“Forman’s writing style is artful, with the protagonist Mitchell’s warped thought processes masterfully exposed. The author has a powerful and vivid command of language and his word pictures are stark and disturbingly real.”

– Linda J Bettenay, author of ‘Secrets Mothers Keep’ and ‘Wishes For Starlight’.

Another Mystery Death Found ‘Not Accidental’ – Dark Fiction by M.Forman.

A thirty-five-year-old woman was hung by her camera’s strap, another unknown victim was found naked in long grass, by Meadowbrook TAFE students. A third, yet-to-be-identified body, was discovered by joggers near a water storage facility — a common link being all three deaths occurring during nights of thunderstorms.

Three Deaths Investigation - Police Walk Bushland
Investigations Continue.

Nina de Jong’s death is a turning point in this story’s narrative. She’s the one found dead in her own backyard. There are glass shards surrounding her muddied body, and police claim she may have been raped before she died. It’s difficult to be certain. Vital evidence is destroyed by a night of torrential downpours.

We realise there is a change in the method of Nina’s murder. This killing is more personal than the others. It’s a clue the media overlooks as it charges forward with a sensationalised serial rape and murder villain narrative. It skews the official investigation too and misleads a fearful public that’s keen to take a killer off the streets.

There were clues that could’ve led to the truth.

Sarah Foley wasn’t always a Foley. A long time ago, she went by another name Long-forgotten childhood sweethearts rarely look recognisable as aged adults thirty years later. Wrinkles and body fat alter our appearances. Marriages change their names. Samantha should’ve listened to her husband when he suspected something he saw in the news. The killings could’ve stopped right then and there. They didn’t.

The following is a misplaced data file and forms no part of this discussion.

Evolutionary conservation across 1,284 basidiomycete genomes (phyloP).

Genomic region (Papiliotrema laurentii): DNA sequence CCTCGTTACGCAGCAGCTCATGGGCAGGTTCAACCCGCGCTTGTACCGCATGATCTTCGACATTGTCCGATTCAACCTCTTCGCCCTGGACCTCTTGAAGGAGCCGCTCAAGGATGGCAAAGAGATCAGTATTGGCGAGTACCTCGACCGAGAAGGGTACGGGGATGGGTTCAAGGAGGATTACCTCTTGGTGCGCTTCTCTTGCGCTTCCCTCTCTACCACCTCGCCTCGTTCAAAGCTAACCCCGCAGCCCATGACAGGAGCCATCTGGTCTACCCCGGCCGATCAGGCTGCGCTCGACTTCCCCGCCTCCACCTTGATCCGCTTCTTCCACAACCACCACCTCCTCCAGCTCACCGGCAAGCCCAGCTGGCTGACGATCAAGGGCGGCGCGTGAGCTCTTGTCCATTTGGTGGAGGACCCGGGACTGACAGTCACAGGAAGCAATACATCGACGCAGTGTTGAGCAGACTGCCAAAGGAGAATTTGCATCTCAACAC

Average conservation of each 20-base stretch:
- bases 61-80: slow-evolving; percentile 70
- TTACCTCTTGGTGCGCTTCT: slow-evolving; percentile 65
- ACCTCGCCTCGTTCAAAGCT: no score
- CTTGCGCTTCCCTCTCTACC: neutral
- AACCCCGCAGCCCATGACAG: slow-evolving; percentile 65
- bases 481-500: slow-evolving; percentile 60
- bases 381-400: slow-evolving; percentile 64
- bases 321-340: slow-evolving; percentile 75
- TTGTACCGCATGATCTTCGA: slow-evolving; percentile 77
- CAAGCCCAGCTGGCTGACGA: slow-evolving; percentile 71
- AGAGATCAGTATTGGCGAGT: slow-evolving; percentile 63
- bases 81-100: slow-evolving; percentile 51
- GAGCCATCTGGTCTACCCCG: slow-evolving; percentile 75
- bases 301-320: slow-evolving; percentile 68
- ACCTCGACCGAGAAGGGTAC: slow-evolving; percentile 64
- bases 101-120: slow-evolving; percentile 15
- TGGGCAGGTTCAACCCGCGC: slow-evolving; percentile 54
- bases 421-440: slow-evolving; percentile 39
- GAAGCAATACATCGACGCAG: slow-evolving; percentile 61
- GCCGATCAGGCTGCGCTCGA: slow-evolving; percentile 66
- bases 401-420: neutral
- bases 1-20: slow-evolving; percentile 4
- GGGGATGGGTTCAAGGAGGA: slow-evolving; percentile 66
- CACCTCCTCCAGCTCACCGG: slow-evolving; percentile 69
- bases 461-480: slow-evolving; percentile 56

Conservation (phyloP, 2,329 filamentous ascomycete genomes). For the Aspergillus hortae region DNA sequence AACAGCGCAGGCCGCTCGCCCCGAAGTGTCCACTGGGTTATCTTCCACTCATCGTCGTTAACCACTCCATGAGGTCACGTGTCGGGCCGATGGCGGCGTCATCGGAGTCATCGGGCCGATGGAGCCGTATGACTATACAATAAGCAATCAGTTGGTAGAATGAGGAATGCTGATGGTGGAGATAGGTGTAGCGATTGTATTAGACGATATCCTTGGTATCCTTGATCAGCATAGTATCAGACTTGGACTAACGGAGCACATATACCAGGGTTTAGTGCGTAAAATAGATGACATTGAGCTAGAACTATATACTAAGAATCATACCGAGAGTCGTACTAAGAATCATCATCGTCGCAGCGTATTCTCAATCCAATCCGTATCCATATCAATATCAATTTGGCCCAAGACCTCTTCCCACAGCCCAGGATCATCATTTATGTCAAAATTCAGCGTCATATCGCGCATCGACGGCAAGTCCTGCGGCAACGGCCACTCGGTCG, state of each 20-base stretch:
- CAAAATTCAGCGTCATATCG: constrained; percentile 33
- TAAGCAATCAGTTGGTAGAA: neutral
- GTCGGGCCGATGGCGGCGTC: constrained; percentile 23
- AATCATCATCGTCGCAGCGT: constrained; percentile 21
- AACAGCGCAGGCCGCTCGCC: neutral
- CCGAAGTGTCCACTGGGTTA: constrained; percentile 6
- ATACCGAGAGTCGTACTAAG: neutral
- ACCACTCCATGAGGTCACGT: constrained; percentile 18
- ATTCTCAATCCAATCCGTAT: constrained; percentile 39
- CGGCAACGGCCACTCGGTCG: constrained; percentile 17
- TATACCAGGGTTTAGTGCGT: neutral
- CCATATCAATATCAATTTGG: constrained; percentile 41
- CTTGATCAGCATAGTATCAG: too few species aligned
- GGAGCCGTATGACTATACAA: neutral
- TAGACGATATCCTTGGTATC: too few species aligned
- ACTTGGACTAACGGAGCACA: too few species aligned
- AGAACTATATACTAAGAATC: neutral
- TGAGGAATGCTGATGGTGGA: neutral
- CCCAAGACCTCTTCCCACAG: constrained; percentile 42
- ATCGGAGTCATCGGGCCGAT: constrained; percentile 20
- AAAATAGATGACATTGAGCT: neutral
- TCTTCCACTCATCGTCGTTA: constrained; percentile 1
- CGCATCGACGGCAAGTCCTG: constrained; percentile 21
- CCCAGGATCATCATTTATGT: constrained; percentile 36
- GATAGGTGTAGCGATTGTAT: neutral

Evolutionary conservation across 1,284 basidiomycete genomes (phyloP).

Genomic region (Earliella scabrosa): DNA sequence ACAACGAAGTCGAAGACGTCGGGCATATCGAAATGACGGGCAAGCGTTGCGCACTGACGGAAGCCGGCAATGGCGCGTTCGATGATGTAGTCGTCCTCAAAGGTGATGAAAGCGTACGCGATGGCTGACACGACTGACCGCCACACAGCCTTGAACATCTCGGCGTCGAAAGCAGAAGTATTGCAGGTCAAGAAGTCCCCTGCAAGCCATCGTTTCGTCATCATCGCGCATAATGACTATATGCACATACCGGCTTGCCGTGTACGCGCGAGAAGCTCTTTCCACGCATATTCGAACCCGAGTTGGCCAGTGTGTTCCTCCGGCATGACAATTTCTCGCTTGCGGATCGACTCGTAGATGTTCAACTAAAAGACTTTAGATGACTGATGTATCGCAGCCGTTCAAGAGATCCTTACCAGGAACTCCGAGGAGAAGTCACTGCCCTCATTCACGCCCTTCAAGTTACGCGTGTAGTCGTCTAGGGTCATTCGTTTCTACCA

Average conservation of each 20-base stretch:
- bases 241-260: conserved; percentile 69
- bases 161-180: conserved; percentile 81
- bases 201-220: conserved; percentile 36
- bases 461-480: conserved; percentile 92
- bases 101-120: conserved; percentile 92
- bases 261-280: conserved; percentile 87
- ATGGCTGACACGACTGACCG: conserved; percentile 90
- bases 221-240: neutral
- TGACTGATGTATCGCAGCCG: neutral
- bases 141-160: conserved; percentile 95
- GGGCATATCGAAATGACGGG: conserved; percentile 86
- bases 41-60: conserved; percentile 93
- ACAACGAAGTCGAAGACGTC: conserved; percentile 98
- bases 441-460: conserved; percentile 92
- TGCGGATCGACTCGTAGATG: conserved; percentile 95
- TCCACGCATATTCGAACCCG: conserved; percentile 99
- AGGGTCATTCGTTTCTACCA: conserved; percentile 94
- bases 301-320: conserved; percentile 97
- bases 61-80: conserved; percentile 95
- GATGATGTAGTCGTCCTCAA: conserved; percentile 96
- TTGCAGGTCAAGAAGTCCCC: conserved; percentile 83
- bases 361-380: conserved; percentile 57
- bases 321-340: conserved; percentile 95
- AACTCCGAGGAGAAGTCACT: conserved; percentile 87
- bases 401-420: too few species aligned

Maxine’s demise was easily explained away. She was an attention seeker. Investigators labelled her death to be a misadventure and closed the case.

But then there was Nina, that sweet blonde and single mother trying to put her life back together after a messy and violent divorce. She wanted her affair to be kept a secret.

Two lovers embrace
Nina’s Secret Affair Partner

Her friends and family knew nothing of her new relationship with the stranger. She’d barely told herself. The attention she received was amazing, and that’s what mattered most. If it was to be a brief affair, then let it be as intense as it should be. She deserved some happiness anyway.

Hand over woman's mouth
She’ll die.

Our murderer and mysterious lover become conscious of each other at this juncture. Nina is the key victim, but no one in her neighbourhood heard those glass doors shatter. Her screams were lost to the storm too. According to those who were interviewed, she was seeing no one at all.

We discover in SEETHINGS that, for some killers, murder is a form of escape.

It’s not about revenge.

Revenge is yet to come.

Creep you later,

Michael Forman

Michael Forman (Author of SEETHINGS)

Five Random Victims
Summer Thunderstorms
Charm Bracelet
Author: M.Forman
Avail: Kindle, Kobo, Etc eBook

Murder On The Ocean – Fine Dark Fiction

Accidents happen. When they occur at sea, things turn bad fast. It’s a dangerous world on the waves. If someone falls overboard, they can go missing without a trace. There are few witnesses to recount what actually happened, and there isn’t even a body to inspect for evidence. Distance, drift, salt-water and sharks, often makes one disappear.